Ready to learn how to use a Kreg jig to create pocket holes for woodworking? In this post, I’ve got all the details on how to use a Kreg Pocket Hole Jig to to join wood quickly and easily!
This post is sponsored by Kreg.
Kreg Pocket Hole Jigs are one of the most versatile and useful tools you can have in your workshop. I couldn’t have done most of the building projects that I’ve done on my own without one, and it’s the first thing I reach for when I need to join wood in a way that won’t leave visible screws.
Creating pocket holes is one of those woodworking skills that might seem a little more advanced, and it certainly looks like a pro-level skill, but it’s actually so quick and simple. Today, I’m going to share everything you could possibly ever need to know about how to use a Kreg pocket hole jig. By the end of this post, you’ll be fully prepared to start creating pocket holes on your own!
What is a kreg pocket hole jig?
A Kreg Pocket Hole Jig is exactly what it sounds like – a jig used to create pocket holes!
What, you want a more detailed explanation than that? Okay, let’s dig a little deeper.
What’s a jig?
“Jig” is a term used in woodworking for any device that helps you repeat a process over and over easily. Jigs can perform a lot of specific tasks, like holding wood in place while you drill into it, guiding wood through a table saw, acting as a stopping point to help measure repeated cuts, and more. It’s a catch-all term for anything that helps hold your wood in a specific position while you do something to it, generally something that needs to be easily repeated.
What are pocket holes?
Okay, so we know what a jig is, but what about pocket holes? What are those?
Pocket hole joinery is a type of joint used in woodworking. They’re created by drilling an 15-degree angled hole in one piece of wood, then driving a pocket hole screw through that hole and into the second piece of wood. Pocket holes are very durable and strong joints and are perfect for beginner woodworkers because they’re really easy to create and give you a really professional and polished look.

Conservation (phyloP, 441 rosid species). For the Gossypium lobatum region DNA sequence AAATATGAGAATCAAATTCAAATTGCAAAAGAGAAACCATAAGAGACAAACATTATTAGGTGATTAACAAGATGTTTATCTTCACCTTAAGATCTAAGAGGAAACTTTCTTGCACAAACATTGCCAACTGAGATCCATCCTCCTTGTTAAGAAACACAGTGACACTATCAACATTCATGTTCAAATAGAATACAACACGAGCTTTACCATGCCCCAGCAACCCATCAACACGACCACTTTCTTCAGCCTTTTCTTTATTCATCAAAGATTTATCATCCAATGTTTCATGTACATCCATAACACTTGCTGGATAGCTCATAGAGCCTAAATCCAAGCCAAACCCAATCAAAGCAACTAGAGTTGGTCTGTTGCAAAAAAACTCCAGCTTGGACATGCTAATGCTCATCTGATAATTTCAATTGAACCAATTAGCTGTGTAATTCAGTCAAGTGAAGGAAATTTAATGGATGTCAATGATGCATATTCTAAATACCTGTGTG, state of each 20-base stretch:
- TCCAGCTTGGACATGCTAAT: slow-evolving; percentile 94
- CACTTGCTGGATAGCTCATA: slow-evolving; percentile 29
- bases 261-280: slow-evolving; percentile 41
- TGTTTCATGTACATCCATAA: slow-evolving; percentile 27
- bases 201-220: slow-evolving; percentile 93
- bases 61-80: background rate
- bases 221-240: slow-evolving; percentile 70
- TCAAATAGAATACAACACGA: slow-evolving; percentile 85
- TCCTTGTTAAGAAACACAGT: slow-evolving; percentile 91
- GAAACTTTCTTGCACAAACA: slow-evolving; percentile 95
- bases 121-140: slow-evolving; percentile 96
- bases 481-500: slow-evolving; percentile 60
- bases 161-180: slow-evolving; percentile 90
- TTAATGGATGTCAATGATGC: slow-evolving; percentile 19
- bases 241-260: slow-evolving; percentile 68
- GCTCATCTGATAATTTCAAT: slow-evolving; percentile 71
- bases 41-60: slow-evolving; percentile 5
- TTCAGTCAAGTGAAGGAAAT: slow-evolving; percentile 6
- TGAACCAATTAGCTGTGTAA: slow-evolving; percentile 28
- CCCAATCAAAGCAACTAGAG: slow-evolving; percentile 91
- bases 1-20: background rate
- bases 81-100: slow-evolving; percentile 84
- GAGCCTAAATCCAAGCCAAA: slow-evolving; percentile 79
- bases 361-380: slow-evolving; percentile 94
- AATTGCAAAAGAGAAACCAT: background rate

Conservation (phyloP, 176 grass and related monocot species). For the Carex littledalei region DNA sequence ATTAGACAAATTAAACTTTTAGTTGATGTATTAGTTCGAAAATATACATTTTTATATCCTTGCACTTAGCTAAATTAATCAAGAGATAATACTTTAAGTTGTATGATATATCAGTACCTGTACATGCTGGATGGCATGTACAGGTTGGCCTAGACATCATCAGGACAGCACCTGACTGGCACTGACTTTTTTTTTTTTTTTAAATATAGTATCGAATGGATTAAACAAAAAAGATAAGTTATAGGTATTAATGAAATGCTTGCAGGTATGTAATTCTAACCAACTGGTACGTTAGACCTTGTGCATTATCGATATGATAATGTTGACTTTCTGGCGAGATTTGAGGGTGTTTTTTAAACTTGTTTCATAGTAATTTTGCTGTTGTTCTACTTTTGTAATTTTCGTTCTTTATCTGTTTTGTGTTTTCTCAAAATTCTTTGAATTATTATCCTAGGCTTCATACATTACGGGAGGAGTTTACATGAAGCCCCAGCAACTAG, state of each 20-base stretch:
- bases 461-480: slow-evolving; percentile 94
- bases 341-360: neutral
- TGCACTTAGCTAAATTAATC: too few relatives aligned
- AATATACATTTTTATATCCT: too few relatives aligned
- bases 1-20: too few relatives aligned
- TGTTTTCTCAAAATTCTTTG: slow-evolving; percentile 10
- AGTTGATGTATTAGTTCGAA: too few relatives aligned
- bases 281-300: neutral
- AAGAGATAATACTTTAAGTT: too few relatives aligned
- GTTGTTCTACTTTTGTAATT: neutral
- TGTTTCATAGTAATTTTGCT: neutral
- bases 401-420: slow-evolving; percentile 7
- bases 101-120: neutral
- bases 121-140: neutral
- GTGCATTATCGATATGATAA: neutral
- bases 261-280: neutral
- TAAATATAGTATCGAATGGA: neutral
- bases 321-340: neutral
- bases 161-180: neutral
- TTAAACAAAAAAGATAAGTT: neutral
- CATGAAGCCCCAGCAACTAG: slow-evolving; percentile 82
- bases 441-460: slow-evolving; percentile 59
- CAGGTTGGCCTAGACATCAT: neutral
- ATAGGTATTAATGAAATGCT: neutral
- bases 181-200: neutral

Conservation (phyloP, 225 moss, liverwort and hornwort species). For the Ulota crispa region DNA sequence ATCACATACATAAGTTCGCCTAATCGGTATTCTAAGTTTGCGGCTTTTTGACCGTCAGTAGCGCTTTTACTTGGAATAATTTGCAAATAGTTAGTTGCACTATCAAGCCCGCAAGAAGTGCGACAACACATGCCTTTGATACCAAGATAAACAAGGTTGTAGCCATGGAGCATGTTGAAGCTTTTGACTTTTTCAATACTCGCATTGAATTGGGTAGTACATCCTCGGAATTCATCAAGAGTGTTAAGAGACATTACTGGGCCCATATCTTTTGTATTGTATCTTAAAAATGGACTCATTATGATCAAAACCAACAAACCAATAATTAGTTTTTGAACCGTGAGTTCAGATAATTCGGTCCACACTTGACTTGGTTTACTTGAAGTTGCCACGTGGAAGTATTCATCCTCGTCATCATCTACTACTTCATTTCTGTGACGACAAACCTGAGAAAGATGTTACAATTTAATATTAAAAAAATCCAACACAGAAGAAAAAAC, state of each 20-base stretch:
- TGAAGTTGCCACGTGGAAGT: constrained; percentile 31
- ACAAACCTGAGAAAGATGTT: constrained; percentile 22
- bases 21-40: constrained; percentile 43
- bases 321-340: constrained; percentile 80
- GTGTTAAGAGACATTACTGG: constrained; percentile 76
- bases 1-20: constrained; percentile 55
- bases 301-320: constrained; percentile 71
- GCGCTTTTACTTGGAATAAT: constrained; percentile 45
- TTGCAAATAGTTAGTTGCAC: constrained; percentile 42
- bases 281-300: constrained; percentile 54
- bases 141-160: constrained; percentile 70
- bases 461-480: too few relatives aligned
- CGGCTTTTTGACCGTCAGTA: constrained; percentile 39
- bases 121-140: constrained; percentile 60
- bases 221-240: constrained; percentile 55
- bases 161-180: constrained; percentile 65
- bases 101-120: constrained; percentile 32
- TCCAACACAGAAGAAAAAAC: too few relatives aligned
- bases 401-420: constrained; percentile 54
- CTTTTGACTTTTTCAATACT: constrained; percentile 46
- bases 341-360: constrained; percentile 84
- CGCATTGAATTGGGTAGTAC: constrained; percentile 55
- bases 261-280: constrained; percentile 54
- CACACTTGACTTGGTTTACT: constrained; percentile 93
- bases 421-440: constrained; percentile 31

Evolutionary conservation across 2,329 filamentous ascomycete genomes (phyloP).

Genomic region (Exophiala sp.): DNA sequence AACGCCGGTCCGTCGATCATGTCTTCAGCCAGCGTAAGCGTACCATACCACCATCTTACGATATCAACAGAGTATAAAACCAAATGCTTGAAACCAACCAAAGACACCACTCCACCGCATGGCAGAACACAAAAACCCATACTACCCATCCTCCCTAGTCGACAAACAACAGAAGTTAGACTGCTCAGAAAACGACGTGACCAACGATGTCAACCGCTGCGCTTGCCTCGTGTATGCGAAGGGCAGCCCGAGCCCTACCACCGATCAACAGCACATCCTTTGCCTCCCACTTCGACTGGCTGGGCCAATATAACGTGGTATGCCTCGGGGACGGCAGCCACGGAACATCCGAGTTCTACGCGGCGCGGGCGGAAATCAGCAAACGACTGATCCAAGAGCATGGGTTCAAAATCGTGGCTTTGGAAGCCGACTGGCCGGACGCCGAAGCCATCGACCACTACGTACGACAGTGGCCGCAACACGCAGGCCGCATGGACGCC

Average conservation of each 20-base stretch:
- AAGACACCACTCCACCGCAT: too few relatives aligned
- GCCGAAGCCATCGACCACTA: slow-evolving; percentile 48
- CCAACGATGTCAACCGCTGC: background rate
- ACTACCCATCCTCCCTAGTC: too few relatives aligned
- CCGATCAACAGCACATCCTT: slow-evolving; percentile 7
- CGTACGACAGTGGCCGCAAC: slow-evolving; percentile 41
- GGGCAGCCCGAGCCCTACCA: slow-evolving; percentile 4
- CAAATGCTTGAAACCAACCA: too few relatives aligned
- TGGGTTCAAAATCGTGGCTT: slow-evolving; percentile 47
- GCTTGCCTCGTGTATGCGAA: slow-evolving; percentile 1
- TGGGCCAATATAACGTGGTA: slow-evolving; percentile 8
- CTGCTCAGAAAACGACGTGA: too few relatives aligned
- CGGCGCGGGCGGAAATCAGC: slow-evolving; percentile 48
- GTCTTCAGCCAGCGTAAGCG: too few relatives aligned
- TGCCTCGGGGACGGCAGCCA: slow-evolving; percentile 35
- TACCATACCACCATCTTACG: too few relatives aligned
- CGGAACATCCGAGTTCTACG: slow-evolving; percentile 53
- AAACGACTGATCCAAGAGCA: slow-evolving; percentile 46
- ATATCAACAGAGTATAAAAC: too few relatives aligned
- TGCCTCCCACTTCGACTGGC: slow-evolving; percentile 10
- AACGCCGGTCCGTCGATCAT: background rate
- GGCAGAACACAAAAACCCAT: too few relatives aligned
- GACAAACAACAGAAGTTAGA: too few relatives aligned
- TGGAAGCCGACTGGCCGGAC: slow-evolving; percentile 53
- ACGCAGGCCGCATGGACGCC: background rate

when and why should I use pocket holes?
Pocket holes can be used anytime you need to join two boards together and don’t want to see an exposed screw head.
Pocket hole joints are…
- Easy to create
…and they only require two (affordable) tools: a pocket hole jig and a drill!
Pocket holes are great for joining wood at a 90-degree angle like this:
But, they’re also great for joining wood on the same plane if you need a really tight, smooth joint, like we did with our laundry room countertop.
Basically, pocket holes are a really great joining technique to use for almost any building project you have.
Have I convinced you yet? Great! Now let’s talk about how to do it.
Which Kreg Jig Should I buy?
Kreg Pocket Hole Jigs come in a few different shapes and sizes, so there’s one to meet pretty much any need you might have. I’m going to highlight two of them that are both really great options for beginners – read the descriptions below and choose the one that sounds like it will be the best fit for you!
Kreg Pocket Hole Jig 720
Shown above is the 720PRO, which comes with the Docking Station!
The 720 is Kreg’s most advanced pocket hole jig and has tons of features to make things more efficient. It can simultaneously clamp your workpiece and automatically adjust to the thickness of your material (anywhere from 1/2″ to 1.5″), and it has anti-slip material that prevents your wood from moving around as you work.
It also has a dust collection attachment on the back so that you can easily attach your shop vac to it. This will stop the sawdust from making a mess in your space and save you a headache later (this is especially useful if you’re drilling a lot of pocket holes!).
This jig is perfect for beginners who are working mostly on smaller projects, and who need something that’s a little more intuitive and easy to get started with.
Kreg Pocket Hole Jig 520PRO
The 520 is a more versatile jig and it’s a really fantastic option too! It has a rotating handle, which allows you to adapt to almost any angle or project, and includes built-in clamping that adjusts to the thickness of your boards.